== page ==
BERLIN (Reuters) - German police are investigating after dozens of priceless artefacts in some of Berlin’s most famous museums were daubed with an oily liquid by unkown vandals, causing possibly irreparable damage, officials said on Wednesday.
The attacks took place during opening hours on Oct. 3 but were only made public late on Tuesday by newspaper Der Tagespiegel and broadcaster Deutschlandfunk, which called them one of Germany’s most serious attacks on artworks in decades.
A total of 63 objects were damaged, including Egyptian sarcophagi, stone sculptures, and 19th century paintings held at the Pergamon Museum, the Neues Museum and the Alte Nationalgalerie on Berlin’s Museum Island.
Museum officials said “first aid” attempts to remove the spots left behind had been successful, though visible traces remained.
“Given our impression so far that the objects were chosen at random and that there is no obvious connection between them or a certain motivation, we believe the person acted alone,” said Carsten Pfohl, a Berlin police investigator.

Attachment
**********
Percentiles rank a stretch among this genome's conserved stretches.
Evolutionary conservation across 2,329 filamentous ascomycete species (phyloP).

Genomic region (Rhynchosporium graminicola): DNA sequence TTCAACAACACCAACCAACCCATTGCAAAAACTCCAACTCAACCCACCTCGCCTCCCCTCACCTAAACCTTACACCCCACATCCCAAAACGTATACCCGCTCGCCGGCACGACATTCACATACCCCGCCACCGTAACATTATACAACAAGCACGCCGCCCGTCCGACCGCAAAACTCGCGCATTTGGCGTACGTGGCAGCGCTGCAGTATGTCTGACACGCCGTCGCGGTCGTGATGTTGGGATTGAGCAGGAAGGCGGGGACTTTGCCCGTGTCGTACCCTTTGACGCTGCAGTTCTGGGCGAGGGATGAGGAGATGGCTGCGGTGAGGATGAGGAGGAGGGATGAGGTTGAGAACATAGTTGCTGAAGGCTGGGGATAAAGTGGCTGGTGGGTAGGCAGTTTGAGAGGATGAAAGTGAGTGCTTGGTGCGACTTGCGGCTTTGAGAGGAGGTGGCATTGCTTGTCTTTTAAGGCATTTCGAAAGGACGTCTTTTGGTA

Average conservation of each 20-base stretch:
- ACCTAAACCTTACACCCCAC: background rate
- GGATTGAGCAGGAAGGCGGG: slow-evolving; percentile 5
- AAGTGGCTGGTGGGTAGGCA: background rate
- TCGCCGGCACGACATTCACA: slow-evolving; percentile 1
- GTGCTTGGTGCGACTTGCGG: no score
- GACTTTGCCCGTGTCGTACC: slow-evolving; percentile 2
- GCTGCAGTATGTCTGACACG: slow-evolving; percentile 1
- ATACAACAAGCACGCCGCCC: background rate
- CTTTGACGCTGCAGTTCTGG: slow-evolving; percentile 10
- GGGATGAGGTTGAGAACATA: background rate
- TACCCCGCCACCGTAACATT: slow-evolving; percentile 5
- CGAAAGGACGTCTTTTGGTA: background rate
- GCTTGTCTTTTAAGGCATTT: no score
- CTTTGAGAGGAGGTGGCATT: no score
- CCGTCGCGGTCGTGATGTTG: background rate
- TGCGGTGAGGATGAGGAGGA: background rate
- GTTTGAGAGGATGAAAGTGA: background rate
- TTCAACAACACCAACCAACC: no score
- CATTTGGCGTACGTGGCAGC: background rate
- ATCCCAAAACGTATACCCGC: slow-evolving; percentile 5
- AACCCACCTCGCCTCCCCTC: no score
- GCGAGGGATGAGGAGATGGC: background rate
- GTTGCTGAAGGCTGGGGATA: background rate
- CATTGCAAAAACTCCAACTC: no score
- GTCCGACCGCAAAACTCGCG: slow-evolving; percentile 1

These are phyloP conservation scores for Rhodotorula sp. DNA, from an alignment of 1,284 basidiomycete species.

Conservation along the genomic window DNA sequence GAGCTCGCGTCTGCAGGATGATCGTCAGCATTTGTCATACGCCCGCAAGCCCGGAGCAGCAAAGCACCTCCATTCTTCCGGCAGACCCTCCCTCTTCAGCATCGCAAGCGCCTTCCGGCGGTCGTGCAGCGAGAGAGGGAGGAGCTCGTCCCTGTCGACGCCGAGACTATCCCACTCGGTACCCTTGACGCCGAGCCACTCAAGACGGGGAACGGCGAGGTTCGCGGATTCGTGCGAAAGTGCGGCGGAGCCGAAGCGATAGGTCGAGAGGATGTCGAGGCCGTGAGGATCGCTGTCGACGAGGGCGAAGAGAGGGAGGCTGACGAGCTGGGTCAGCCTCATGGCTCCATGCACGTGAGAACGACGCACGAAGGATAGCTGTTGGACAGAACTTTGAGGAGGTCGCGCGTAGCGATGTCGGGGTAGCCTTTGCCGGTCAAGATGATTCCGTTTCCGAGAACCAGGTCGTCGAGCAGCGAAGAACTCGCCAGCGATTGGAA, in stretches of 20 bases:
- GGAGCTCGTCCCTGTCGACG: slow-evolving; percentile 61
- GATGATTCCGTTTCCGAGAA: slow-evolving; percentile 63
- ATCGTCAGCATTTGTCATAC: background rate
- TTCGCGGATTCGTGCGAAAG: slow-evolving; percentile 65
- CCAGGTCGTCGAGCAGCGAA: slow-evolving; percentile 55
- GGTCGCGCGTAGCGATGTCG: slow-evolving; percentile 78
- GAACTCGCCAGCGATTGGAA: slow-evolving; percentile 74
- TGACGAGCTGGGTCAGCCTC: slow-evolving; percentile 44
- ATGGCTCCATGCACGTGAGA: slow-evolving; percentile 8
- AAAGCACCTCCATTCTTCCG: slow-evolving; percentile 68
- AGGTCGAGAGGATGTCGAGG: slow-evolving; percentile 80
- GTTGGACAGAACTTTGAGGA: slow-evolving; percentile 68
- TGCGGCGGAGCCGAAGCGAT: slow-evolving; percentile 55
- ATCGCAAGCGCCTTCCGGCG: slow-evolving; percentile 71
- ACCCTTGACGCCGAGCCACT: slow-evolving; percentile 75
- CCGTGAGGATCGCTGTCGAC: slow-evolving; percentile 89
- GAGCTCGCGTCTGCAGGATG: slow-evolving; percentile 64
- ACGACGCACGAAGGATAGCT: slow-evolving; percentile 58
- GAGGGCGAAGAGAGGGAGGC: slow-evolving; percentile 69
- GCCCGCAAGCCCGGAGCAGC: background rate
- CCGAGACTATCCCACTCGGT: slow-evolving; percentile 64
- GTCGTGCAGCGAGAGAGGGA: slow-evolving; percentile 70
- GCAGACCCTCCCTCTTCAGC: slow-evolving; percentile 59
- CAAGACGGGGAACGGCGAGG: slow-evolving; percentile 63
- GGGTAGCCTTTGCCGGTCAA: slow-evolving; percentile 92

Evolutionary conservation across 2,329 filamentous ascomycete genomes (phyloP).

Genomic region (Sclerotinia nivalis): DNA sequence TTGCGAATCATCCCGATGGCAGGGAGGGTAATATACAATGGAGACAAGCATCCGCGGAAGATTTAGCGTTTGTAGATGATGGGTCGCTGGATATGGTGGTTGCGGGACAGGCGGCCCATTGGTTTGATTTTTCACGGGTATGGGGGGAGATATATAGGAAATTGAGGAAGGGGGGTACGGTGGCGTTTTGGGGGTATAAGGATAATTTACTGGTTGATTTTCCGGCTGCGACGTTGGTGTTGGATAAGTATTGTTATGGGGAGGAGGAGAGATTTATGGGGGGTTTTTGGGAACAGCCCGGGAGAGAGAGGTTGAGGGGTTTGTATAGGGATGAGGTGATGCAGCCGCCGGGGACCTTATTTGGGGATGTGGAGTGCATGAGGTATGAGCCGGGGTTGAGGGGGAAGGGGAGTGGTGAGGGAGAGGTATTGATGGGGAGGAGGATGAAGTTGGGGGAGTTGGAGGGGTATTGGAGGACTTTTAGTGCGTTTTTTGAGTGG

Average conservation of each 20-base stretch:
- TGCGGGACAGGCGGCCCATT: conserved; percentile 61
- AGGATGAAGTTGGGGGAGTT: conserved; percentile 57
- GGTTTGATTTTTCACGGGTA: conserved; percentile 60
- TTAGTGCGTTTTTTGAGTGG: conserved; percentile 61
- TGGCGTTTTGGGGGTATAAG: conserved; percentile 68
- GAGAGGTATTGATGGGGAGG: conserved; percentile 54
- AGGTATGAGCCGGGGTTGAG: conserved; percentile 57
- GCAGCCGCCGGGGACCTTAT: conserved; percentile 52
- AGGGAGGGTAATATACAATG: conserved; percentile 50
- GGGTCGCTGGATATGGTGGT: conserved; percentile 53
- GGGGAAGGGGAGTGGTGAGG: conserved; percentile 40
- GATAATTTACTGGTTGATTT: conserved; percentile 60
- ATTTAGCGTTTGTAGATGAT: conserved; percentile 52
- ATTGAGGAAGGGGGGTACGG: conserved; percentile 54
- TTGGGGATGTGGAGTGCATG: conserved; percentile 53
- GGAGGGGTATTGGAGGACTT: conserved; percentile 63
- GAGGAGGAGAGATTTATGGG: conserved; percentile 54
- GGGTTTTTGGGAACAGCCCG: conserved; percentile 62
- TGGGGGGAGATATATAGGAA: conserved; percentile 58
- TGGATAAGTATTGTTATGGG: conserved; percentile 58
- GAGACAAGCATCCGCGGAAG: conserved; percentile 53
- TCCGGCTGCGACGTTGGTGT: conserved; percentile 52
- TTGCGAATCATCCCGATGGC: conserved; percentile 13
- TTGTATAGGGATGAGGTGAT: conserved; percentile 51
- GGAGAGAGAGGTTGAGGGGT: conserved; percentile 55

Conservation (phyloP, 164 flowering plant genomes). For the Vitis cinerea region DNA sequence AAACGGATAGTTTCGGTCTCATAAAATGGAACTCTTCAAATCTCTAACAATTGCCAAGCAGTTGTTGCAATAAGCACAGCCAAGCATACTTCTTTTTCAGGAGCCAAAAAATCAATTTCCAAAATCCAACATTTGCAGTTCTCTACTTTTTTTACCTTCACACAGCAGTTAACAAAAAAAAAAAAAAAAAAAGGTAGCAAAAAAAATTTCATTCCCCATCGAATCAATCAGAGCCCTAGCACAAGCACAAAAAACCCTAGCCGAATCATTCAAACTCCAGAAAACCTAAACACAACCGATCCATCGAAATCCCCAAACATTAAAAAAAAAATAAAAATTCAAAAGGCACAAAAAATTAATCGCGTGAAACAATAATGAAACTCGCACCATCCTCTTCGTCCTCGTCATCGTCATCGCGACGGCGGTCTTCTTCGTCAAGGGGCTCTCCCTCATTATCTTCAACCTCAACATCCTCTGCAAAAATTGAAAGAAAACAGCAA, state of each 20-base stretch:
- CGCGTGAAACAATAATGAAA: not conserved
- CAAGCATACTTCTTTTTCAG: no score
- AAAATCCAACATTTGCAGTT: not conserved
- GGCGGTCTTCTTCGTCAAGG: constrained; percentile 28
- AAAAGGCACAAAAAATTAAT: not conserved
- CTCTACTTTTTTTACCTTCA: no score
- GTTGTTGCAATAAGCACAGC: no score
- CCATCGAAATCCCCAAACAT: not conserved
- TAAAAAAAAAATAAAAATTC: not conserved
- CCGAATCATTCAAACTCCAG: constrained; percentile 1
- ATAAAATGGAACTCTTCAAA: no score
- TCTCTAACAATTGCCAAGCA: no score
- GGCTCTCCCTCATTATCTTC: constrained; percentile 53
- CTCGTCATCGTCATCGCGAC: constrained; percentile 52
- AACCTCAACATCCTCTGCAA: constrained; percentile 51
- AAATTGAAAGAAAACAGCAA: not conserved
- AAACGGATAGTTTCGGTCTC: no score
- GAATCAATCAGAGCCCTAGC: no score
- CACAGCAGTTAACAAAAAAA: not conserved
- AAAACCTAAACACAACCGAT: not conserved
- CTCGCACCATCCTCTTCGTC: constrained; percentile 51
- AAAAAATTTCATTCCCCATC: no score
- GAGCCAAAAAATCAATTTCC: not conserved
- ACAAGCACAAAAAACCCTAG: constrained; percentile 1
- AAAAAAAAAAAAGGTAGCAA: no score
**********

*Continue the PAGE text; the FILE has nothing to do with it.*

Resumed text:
The museums, barely a stone’s throw across the river from Chancellor Angela Merkel’s own city centre flat, have been at the centre of lurid conspiracy theories in recent months in online communities of anti-mask and anti-social distancing truthers that have thrived during the coronavirus pandemic.
Attila Hildmann, a vegan celebrity chef who spreads conspiracy theories about the coronavirus to over 100,000 followers on the Telegram messaging service, wrote in August that the Pergamon, home to a reconstruction of a giant altar from the Ancient Greek city of Pergamon, contained the “Throne of Satan”.
Describing the museum as the centre of a global conspiracy of “corona criminals” he wrote: “Here they conduct human sacrifices by night and defile children.”
Reporting by Reuters TV, writing by Thomas Escritt; Editing by Tom Brown
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